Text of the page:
The Bank of Estonia (Eesti Pank) is launching a multi-year research project to assess the suitability of its e-Government technology in operating a central bank digital currency.
The initiative, in collaboration with the technology companies Guardtime, the long-term blockchain partner of the Estonian government, and The SW7 Group, will focus on a solution based on the KSI Blockchain, a core technology of e-government in Estonia.
The project will also examine new payment solutions that could be made possible by using identity and other Estonian e-government offerings, although it will stop short of making choices around the use of specific individual technologies.
From a wider perspective, the project is firstly a response to a report from the European Central Bank (ECB) earlier this month, assessing the reasons for and effects of a ‘digital euro.’ As the ECB assesses it, it would complement the current offering of cash and wholesale central bank deposits. Secondly, it is being seen as the first practical example of Eesti Pank looking to cooperate with the private sector to help develop financial and payments markets in Estonia.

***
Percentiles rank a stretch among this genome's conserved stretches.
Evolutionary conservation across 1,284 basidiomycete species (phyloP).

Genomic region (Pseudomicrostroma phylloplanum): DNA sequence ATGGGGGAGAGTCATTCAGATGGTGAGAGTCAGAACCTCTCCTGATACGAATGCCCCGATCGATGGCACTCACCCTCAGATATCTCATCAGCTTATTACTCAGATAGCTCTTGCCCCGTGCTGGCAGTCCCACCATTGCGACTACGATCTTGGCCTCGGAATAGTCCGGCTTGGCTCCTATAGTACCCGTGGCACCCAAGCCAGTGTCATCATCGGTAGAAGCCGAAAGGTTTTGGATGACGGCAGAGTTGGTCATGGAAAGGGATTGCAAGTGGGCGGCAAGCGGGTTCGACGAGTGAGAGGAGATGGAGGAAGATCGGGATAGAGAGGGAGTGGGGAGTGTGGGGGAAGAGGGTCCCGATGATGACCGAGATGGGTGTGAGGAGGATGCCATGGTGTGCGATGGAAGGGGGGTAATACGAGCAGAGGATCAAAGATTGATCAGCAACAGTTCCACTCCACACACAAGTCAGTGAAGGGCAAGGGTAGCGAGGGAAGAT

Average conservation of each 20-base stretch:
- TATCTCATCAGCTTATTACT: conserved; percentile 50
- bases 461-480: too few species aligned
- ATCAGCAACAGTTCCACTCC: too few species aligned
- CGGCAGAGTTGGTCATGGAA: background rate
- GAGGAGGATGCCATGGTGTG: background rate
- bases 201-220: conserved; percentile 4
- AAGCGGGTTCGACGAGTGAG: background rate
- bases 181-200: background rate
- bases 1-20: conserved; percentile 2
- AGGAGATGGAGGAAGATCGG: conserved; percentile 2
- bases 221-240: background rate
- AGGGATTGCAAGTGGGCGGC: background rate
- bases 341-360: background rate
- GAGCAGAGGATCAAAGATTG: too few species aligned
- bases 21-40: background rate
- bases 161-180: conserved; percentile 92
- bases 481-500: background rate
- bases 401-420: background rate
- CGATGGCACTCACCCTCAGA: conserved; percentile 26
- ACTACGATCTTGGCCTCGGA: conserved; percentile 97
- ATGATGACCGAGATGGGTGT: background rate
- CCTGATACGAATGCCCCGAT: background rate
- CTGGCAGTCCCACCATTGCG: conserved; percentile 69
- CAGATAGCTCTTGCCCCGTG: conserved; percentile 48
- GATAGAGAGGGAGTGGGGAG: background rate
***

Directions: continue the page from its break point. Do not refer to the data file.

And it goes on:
The country, through its longstanding e-Estonia initiative, has become something of a gold standard for use of digital technologies in government. Estonia notes that almost half of the population participate in internet voting, for instance, while queries for its digital state services have almost quadrupled over the past two years.
Underpinning this is electronic identity, and this is an export industry for Estonia; through the e-Residency program, foreign companies can use it to transact with and participate in government services.
Ott Vatter, managing director of Estonia’s e-Residency programme, explained at the recent Blockchain Expo Virtual event how the original idea for ‘EstCoin’ was ‘completely misunderstood’ by the media at the time. The idea “that Estonia wanted to lose the Euro… was never the plan,” he said.
“Today this idea is hibernating slowly… but Estonia was in the forefront to really think what the token economy could hold. We’ll be seeing a lot of this innovation in the future.”
The joint research project is set to last for approximately two years across multiple phases. You can find out more here.
Photo by Stanislav Rabunski on Unsplash
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